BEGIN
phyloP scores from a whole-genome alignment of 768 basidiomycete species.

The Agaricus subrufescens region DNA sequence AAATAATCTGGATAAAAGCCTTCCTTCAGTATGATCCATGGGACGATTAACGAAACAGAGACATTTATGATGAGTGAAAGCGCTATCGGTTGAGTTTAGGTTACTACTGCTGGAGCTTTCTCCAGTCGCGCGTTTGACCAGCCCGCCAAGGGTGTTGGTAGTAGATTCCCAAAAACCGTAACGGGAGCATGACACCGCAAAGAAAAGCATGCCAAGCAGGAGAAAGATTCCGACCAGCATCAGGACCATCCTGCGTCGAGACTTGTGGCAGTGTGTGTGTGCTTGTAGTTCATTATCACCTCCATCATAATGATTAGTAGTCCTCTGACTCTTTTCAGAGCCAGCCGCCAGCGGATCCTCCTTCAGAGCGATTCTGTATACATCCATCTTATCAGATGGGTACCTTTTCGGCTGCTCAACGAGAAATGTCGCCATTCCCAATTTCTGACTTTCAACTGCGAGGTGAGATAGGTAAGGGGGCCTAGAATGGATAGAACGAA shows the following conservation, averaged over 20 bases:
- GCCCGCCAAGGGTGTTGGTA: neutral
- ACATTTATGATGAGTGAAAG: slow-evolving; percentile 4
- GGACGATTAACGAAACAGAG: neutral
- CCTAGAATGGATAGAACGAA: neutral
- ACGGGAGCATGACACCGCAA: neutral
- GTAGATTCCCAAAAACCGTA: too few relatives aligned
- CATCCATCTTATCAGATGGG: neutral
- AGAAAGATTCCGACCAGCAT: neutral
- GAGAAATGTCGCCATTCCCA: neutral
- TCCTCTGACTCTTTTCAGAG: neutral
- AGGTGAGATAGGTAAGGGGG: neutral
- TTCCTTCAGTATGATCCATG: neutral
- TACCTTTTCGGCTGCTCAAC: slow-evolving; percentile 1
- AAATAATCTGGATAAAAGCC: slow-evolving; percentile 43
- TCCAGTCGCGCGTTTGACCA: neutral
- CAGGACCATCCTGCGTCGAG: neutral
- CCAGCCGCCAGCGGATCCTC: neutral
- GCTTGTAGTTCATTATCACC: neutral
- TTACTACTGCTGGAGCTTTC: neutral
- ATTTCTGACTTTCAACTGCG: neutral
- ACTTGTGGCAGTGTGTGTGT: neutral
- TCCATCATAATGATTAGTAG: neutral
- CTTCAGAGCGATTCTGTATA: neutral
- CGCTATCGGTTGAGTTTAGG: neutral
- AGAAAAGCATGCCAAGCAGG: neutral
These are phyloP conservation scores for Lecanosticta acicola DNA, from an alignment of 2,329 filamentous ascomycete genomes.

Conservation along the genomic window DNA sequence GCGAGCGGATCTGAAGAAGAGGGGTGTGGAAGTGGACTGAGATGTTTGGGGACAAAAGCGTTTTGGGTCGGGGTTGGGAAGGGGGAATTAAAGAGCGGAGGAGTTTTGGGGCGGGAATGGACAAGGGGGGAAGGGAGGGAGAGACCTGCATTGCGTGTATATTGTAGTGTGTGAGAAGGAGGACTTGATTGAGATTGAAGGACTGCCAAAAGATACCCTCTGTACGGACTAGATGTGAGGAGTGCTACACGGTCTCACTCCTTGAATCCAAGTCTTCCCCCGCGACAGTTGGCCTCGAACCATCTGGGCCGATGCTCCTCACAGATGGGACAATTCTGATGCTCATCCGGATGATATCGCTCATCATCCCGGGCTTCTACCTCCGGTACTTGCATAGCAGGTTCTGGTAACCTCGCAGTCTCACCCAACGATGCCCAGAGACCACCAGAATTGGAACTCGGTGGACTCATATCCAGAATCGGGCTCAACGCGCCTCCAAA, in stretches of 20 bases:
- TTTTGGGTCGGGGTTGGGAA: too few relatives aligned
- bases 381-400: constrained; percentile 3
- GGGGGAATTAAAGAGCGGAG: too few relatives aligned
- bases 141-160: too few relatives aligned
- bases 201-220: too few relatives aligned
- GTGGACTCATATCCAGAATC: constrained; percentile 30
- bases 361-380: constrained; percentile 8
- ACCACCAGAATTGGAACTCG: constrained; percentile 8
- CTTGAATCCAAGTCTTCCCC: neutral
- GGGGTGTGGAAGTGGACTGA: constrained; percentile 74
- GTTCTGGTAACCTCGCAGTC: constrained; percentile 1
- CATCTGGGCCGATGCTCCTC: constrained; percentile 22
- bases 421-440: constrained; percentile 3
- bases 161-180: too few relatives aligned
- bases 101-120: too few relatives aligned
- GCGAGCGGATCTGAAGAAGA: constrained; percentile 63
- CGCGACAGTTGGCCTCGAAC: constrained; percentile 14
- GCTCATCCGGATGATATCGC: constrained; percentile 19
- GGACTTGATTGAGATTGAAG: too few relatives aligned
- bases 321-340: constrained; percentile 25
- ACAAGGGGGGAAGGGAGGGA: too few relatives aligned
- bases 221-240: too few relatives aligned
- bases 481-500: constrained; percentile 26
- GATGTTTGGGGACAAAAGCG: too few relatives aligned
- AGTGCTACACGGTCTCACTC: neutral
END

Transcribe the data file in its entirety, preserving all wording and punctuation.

phyloP scores from a whole-genome alignment of 768 basidiomycete species.

The Agaricus subrufescens region DNA sequence AAATAATCTGGATAAAAGCCTTCCTTCAGTATGATCCATGGGACGATTAACGAAACAGAGACATTTATGATGAGTGAAAGCGCTATCGGTTGAGTTTAGGTTACTACTGCTGGAGCTTTCTCCAGTCGCGCGTTTGACCAGCCCGCCAAGGGTGTTGGTAGTAGATTCCCAAAAACCGTAACGGGAGCATGACACCGCAAAGAAAAGCATGCCAAGCAGGAGAAAGATTCCGACCAGCATCAGGACCATCCTGCGTCGAGACTTGTGGCAGTGTGTGTGTGCTTGTAGTTCATTATCACCTCCATCATAATGATTAGTAGTCCTCTGACTCTTTTCAGAGCCAGCCGCCAGCGGATCCTCCTTCAGAGCGATTCTGTATACATCCATCTTATCAGATGGGTACCTTTTCGGCTGCTCAACGAGAAATGTCGCCATTCCCAATTTCTGACTTTCAACTGCGAGGTGAGATAGGTAAGGGGGCCTAGAATGGATAGAACGAA shows the following conservation, averaged over 20 bases:
- GCCCGCCAAGGGTGTTGGTA: neutral
- ACATTTATGATGAGTGAAAG: slow-evolving; percentile 4
- GGACGATTAACGAAACAGAG: neutral
- CCTAGAATGGATAGAACGAA: neutral
- ACGGGAGCATGACACCGCAA: neutral
- GTAGATTCCCAAAAACCGTA: too few relatives aligned
- CATCCATCTTATCAGATGGG: neutral
- AGAAAGATTCCGACCAGCAT: neutral
- GAGAAATGTCGCCATTCCCA: neutral
- TCCTCTGACTCTTTTCAGAG: neutral
- AGGTGAGATAGGTAAGGGGG: neutral
- TTCCTTCAGTATGATCCATG: neutral
- TACCTTTTCGGCTGCTCAAC: slow-evolving; percentile 1
- AAATAATCTGGATAAAAGCC: slow-evolving; percentile 43
- TCCAGTCGCGCGTTTGACCA: neutral
- CAGGACCATCCTGCGTCGAG: neutral
- CCAGCCGCCAGCGGATCCTC: neutral
- GCTTGTAGTTCATTATCACC: neutral
- TTACTACTGCTGGAGCTTTC: neutral
- ATTTCTGACTTTCAACTGCG: neutral
- ACTTGTGGCAGTGTGTGTGT: neutral
- TCCATCATAATGATTAGTAG: neutral
- CTTCAGAGCGATTCTGTATA: neutral
- CGCTATCGGTTGAGTTTAGG: neutral
- AGAAAAGCATGCCAAGCAGG: neutral
These are phyloP conservation scores for Lecanosticta acicola DNA, from an alignment of 2,329 filamentous ascomycete genomes.

Conservation along the genomic window DNA sequence GCGAGCGGATCTGAAGAAGAGGGGTGTGGAAGTGGACTGAGATGTTTGGGGACAAAAGCGTTTTGGGTCGGGGTTGGGAAGGGGGAATTAAAGAGCGGAGGAGTTTTGGGGCGGGAATGGACAAGGGGGGAAGGGAGGGAGAGACCTGCATTGCGTGTATATTGTAGTGTGTGAGAAGGAGGACTTGATTGAGATTGAAGGACTGCCAAAAGATACCCTCTGTACGGACTAGATGTGAGGAGTGCTACACGGTCTCACTCCTTGAATCCAAGTCTTCCCCCGCGACAGTTGGCCTCGAACCATCTGGGCCGATGCTCCTCACAGATGGGACAATTCTGATGCTCATCCGGATGATATCGCTCATCATCCCGGGCTTCTACCTCCGGTACTTGCATAGCAGGTTCTGGTAACCTCGCAGTCTCACCCAACGATGCCCAGAGACCACCAGAATTGGAACTCGGTGGACTCATATCCAGAATCGGGCTCAACGCGCCTCCAAA, in stretches of 20 bases:
- TTTTGGGTCGGGGTTGGGAA: too few relatives aligned
- bases 381-400: constrained; percentile 3
- GGGGGAATTAAAGAGCGGAG: too few relatives aligned
- bases 141-160: too few relatives aligned
- bases 201-220: too few relatives aligned
- GTGGACTCATATCCAGAATC: constrained; percentile 30
- bases 361-380: constrained; percentile 8
- ACCACCAGAATTGGAACTCG: constrained; percentile 8
- CTTGAATCCAAGTCTTCCCC: neutral
- GGGGTGTGGAAGTGGACTGA: constrained; percentile 74
- GTTCTGGTAACCTCGCAGTC: constrained; percentile 1
- CATCTGGGCCGATGCTCCTC: constrained; percentile 22
- bases 421-440: constrained; percentile 3
- bases 161-180: too few relatives aligned
- bases 101-120: too few relatives aligned
- GCGAGCGGATCTGAAGAAGA: constrained; percentile 63
- CGCGACAGTTGGCCTCGAAC: constrained; percentile 14
- GCTCATCCGGATGATATCGC: constrained; percentile 19
- GGACTTGATTGAGATTGAAG: too few relatives aligned
- bases 321-340: constrained; percentile 25
- ACAAGGGGGGAAGGGAGGGA: too few relatives aligned
- bases 221-240: too few relatives aligned
- bases 481-500: constrained; percentile 26
- GATGTTTGGGGACAAAAGCG: too few relatives aligned
- AGTGCTACACGGTCTCACTC: neutral